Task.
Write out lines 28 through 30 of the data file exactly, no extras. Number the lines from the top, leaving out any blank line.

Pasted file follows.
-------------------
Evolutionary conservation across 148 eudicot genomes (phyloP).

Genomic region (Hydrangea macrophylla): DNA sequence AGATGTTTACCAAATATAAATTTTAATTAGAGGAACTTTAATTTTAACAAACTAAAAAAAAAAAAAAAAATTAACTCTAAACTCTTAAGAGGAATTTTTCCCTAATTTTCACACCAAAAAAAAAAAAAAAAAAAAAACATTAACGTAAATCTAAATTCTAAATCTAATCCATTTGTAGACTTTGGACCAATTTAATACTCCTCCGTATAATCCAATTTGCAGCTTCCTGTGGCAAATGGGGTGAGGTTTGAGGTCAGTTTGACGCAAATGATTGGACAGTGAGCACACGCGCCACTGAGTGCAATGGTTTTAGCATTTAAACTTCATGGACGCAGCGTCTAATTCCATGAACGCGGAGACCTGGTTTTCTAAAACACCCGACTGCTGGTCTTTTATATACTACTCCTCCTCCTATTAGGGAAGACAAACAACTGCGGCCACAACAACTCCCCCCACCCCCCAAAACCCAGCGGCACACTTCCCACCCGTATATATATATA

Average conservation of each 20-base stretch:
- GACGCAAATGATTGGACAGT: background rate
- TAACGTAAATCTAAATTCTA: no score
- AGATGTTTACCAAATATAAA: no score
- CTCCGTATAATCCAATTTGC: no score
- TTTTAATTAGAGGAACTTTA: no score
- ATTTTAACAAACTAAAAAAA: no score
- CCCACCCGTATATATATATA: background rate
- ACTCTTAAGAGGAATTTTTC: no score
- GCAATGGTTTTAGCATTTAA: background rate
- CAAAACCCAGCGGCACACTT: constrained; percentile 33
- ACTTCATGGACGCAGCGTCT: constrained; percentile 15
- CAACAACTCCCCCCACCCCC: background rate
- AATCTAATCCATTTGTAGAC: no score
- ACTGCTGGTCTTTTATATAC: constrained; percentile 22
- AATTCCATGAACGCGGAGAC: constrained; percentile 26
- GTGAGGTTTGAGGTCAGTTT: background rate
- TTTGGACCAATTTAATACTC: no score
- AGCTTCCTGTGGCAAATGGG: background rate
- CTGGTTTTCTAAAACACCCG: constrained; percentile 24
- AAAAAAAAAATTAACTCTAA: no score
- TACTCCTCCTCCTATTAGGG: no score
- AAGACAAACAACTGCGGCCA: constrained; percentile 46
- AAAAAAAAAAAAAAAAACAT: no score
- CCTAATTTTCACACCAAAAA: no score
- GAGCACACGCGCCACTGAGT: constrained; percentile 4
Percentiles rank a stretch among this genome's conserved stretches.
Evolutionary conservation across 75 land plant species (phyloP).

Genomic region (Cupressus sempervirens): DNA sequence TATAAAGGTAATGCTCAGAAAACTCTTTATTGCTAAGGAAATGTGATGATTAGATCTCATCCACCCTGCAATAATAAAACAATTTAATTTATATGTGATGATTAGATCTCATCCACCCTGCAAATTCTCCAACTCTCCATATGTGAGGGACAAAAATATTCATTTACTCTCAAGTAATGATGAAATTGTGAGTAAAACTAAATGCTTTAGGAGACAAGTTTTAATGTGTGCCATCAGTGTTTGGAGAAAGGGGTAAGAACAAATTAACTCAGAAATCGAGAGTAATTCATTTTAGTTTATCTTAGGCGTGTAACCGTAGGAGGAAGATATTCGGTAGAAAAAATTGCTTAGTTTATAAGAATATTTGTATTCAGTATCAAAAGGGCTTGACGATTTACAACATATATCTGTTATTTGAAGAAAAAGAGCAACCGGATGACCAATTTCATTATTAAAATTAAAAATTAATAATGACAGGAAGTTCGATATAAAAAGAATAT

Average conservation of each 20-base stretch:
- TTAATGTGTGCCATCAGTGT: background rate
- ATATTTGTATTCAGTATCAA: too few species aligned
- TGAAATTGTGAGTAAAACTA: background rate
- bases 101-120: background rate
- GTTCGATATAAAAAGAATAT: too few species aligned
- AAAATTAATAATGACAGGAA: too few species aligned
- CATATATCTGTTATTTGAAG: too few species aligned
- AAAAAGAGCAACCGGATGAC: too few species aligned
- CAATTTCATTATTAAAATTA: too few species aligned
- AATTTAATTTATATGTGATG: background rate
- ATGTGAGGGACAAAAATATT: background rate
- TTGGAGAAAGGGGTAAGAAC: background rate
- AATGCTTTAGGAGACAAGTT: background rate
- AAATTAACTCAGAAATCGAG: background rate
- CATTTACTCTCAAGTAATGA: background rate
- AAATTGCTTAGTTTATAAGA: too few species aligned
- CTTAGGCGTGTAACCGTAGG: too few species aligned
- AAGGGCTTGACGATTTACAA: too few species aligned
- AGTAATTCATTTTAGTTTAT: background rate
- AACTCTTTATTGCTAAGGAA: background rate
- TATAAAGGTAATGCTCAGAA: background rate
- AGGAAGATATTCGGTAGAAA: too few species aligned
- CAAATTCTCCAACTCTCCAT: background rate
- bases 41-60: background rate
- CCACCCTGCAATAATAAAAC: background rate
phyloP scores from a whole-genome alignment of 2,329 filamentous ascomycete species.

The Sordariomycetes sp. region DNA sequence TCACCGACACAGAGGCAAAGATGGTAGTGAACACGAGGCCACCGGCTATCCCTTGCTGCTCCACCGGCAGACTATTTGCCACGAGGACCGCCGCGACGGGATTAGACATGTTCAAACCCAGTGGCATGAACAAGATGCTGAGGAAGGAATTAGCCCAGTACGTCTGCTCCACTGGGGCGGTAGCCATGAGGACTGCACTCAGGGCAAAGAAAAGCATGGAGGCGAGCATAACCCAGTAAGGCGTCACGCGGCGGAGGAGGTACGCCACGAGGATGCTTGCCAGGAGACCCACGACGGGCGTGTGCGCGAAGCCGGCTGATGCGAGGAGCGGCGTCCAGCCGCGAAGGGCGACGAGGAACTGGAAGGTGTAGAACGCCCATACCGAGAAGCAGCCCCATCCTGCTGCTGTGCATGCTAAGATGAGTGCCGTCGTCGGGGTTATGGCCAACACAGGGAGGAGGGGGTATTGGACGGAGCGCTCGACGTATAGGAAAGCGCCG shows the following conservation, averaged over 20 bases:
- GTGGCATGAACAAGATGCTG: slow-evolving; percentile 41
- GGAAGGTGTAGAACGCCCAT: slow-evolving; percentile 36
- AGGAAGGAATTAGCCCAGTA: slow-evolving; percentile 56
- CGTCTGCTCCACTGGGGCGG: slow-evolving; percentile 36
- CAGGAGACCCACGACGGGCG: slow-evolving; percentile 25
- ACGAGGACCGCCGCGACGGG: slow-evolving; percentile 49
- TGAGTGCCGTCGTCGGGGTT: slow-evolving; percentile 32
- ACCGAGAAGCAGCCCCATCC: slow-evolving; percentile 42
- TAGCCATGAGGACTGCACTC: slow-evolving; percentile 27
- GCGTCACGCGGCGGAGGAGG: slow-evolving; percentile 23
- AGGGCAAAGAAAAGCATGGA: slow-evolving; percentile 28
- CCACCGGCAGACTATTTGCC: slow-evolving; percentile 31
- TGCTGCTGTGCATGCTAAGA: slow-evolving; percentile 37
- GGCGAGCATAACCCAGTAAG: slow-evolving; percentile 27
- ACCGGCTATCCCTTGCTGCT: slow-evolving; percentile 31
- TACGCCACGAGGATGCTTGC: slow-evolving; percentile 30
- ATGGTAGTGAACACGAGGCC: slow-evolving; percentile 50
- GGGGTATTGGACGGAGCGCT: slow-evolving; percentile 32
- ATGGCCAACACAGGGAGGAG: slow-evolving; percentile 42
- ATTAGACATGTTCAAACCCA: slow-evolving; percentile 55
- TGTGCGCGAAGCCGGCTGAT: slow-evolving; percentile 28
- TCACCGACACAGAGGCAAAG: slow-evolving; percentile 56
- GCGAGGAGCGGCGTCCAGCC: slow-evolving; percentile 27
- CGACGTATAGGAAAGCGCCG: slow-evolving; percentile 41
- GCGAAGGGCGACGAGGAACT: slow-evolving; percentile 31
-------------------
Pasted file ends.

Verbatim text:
- GAGCACACGCGCCACTGAGT: constrained; percentile 4
Percentiles rank a stretch among this genome's conserved stretches.
Evolutionary conservation across 75 land plant species (phyloP).